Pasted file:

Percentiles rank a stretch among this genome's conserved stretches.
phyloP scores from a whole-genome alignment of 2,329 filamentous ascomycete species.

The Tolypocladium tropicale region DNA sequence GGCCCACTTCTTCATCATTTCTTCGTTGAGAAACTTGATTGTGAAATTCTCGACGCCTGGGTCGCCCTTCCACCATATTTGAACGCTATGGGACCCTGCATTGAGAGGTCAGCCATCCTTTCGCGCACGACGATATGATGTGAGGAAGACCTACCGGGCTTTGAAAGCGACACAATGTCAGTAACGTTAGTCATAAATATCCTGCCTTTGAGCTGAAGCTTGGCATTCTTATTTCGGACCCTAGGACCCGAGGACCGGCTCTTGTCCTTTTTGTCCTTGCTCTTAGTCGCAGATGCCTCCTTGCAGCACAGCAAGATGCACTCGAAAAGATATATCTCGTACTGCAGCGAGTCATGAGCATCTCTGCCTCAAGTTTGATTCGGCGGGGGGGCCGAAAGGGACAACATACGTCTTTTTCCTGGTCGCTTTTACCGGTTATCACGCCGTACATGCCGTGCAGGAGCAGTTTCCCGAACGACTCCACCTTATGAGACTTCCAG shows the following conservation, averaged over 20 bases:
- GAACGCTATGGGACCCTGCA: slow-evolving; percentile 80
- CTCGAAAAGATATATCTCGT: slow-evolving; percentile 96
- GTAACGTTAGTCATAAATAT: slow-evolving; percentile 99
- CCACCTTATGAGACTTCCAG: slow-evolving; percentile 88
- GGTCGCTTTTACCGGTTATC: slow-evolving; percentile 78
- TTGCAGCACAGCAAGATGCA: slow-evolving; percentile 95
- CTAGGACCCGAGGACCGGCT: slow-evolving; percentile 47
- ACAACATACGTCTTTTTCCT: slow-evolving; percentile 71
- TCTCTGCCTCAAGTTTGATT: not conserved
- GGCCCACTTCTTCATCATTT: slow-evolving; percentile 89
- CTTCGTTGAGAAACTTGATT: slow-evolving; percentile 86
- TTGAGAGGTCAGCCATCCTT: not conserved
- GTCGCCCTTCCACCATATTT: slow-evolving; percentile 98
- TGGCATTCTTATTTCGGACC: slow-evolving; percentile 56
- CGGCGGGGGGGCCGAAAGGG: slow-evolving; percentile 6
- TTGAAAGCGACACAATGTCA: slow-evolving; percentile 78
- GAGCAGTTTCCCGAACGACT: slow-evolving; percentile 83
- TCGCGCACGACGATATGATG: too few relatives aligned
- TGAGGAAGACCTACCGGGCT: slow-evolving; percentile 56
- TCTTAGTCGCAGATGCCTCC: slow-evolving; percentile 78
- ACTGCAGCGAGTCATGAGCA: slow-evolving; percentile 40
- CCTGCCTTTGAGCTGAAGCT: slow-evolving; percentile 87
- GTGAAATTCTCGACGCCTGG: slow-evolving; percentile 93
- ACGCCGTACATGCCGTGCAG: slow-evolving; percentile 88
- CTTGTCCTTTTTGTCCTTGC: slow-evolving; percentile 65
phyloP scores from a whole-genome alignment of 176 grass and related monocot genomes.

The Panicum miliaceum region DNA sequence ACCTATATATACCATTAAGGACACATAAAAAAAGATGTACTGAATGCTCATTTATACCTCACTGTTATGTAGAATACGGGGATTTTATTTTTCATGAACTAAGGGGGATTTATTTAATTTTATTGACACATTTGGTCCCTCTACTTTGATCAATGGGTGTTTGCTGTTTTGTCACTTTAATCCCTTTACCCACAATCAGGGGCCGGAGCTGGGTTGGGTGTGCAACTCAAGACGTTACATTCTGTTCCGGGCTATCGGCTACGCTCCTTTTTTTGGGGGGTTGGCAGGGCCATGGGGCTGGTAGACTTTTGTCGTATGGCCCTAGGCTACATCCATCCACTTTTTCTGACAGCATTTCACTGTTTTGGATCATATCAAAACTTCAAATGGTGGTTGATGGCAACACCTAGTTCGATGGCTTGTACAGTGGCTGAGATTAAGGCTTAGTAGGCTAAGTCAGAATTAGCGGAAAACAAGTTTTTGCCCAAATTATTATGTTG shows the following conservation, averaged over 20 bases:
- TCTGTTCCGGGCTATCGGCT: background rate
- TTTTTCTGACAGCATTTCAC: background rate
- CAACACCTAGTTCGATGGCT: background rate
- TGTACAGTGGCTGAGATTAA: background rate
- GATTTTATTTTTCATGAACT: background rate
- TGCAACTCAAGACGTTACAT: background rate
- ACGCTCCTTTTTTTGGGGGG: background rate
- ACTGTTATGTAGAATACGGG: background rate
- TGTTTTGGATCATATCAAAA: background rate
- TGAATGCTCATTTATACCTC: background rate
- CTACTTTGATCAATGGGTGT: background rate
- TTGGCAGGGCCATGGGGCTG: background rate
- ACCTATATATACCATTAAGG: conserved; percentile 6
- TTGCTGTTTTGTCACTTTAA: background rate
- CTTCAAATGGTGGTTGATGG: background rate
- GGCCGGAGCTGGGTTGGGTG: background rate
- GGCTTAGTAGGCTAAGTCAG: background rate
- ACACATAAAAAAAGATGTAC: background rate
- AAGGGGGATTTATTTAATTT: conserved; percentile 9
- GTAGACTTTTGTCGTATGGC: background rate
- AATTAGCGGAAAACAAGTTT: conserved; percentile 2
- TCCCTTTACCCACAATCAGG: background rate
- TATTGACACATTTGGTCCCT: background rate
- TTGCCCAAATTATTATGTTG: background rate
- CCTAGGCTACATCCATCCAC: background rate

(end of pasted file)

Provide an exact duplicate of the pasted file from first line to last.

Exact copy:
Percentiles rank a stretch among this genome's conserved stretches.
phyloP scores from a whole-genome alignment of 2,329 filamentous ascomycete species.

The Tolypocladium tropicale region DNA sequence GGCCCACTTCTTCATCATTTCTTCGTTGAGAAACTTGATTGTGAAATTCTCGACGCCTGGGTCGCCCTTCCACCATATTTGAACGCTATGGGACCCTGCATTGAGAGGTCAGCCATCCTTTCGCGCACGACGATATGATGTGAGGAAGACCTACCGGGCTTTGAAAGCGACACAATGTCAGTAACGTTAGTCATAAATATCCTGCCTTTGAGCTGAAGCTTGGCATTCTTATTTCGGACCCTAGGACCCGAGGACCGGCTCTTGTCCTTTTTGTCCTTGCTCTTAGTCGCAGATGCCTCCTTGCAGCACAGCAAGATGCACTCGAAAAGATATATCTCGTACTGCAGCGAGTCATGAGCATCTCTGCCTCAAGTTTGATTCGGCGGGGGGGCCGAAAGGGACAACATACGTCTTTTTCCTGGTCGCTTTTACCGGTTATCACGCCGTACATGCCGTGCAGGAGCAGTTTCCCGAACGACTCCACCTTATGAGACTTCCAG shows the following conservation, averaged over 20 bases:
- GAACGCTATGGGACCCTGCA: slow-evolving; percentile 80
- CTCGAAAAGATATATCTCGT: slow-evolving; percentile 96
- GTAACGTTAGTCATAAATAT: slow-evolving; percentile 99
- CCACCTTATGAGACTTCCAG: slow-evolving; percentile 88
- GGTCGCTTTTACCGGTTATC: slow-evolving; percentile 78
- TTGCAGCACAGCAAGATGCA: slow-evolving; percentile 95
- CTAGGACCCGAGGACCGGCT: slow-evolving; percentile 47
- ACAACATACGTCTTTTTCCT: slow-evolving; percentile 71
- TCTCTGCCTCAAGTTTGATT: not conserved
- GGCCCACTTCTTCATCATTT: slow-evolving; percentile 89
- CTTCGTTGAGAAACTTGATT: slow-evolving; percentile 86
- TTGAGAGGTCAGCCATCCTT: not conserved
- GTCGCCCTTCCACCATATTT: slow-evolving; percentile 98
- TGGCATTCTTATTTCGGACC: slow-evolving; percentile 56
- CGGCGGGGGGGCCGAAAGGG: slow-evolving; percentile 6
- TTGAAAGCGACACAATGTCA: slow-evolving; percentile 78
- GAGCAGTTTCCCGAACGACT: slow-evolving; percentile 83
- TCGCGCACGACGATATGATG: too few relatives aligned
- TGAGGAAGACCTACCGGGCT: slow-evolving; percentile 56
- TCTTAGTCGCAGATGCCTCC: slow-evolving; percentile 78
- ACTGCAGCGAGTCATGAGCA: slow-evolving; percentile 40
- CCTGCCTTTGAGCTGAAGCT: slow-evolving; percentile 87
- GTGAAATTCTCGACGCCTGG: slow-evolving; percentile 93
- ACGCCGTACATGCCGTGCAG: slow-evolving; percentile 88
- CTTGTCCTTTTTGTCCTTGC: slow-evolving; percentile 65
phyloP scores from a whole-genome alignment of 176 grass and related monocot genomes.

The Panicum miliaceum region DNA sequence ACCTATATATACCATTAAGGACACATAAAAAAAGATGTACTGAATGCTCATTTATACCTCACTGTTATGTAGAATACGGGGATTTTATTTTTCATGAACTAAGGGGGATTTATTTAATTTTATTGACACATTTGGTCCCTCTACTTTGATCAATGGGTGTTTGCTGTTTTGTCACTTTAATCCCTTTACCCACAATCAGGGGCCGGAGCTGGGTTGGGTGTGCAACTCAAGACGTTACATTCTGTTCCGGGCTATCGGCTACGCTCCTTTTTTTGGGGGGTTGGCAGGGCCATGGGGCTGGTAGACTTTTGTCGTATGGCCCTAGGCTACATCCATCCACTTTTTCTGACAGCATTTCACTGTTTTGGATCATATCAAAACTTCAAATGGTGGTTGATGGCAACACCTAGTTCGATGGCTTGTACAGTGGCTGAGATTAAGGCTTAGTAGGCTAAGTCAGAATTAGCGGAAAACAAGTTTTTGCCCAAATTATTATGTTG shows the following conservation, averaged over 20 bases:
- TCTGTTCCGGGCTATCGGCT: background rate
- TTTTTCTGACAGCATTTCAC: background rate
- CAACACCTAGTTCGATGGCT: background rate
- TGTACAGTGGCTGAGATTAA: background rate
- GATTTTATTTTTCATGAACT: background rate
- TGCAACTCAAGACGTTACAT: background rate
- ACGCTCCTTTTTTTGGGGGG: background rate
- ACTGTTATGTAGAATACGGG: background rate
- TGTTTTGGATCATATCAAAA: background rate
- TGAATGCTCATTTATACCTC: background rate
- CTACTTTGATCAATGGGTGT: background rate
- TTGGCAGGGCCATGGGGCTG: background rate
- ACCTATATATACCATTAAGG: conserved; percentile 6
- TTGCTGTTTTGTCACTTTAA: background rate
- CTTCAAATGGTGGTTGATGG: background rate
- GGCCGGAGCTGGGTTGGGTG: background rate
- GGCTTAGTAGGCTAAGTCAG: background rate
- ACACATAAAAAAAGATGTAC: background rate
- AAGGGGGATTTATTTAATTT: conserved; percentile 9
- GTAGACTTTTGTCGTATGGC: background rate
- AATTAGCGGAAAACAAGTTT: conserved; percentile 2
- TCCCTTTACCCACAATCAGG: background rate
- TATTGACACATTTGGTCCCT: background rate
- TTGCCCAAATTATTATGTTG: background rate
- CCTAGGCTACATCCATCCAC: background rate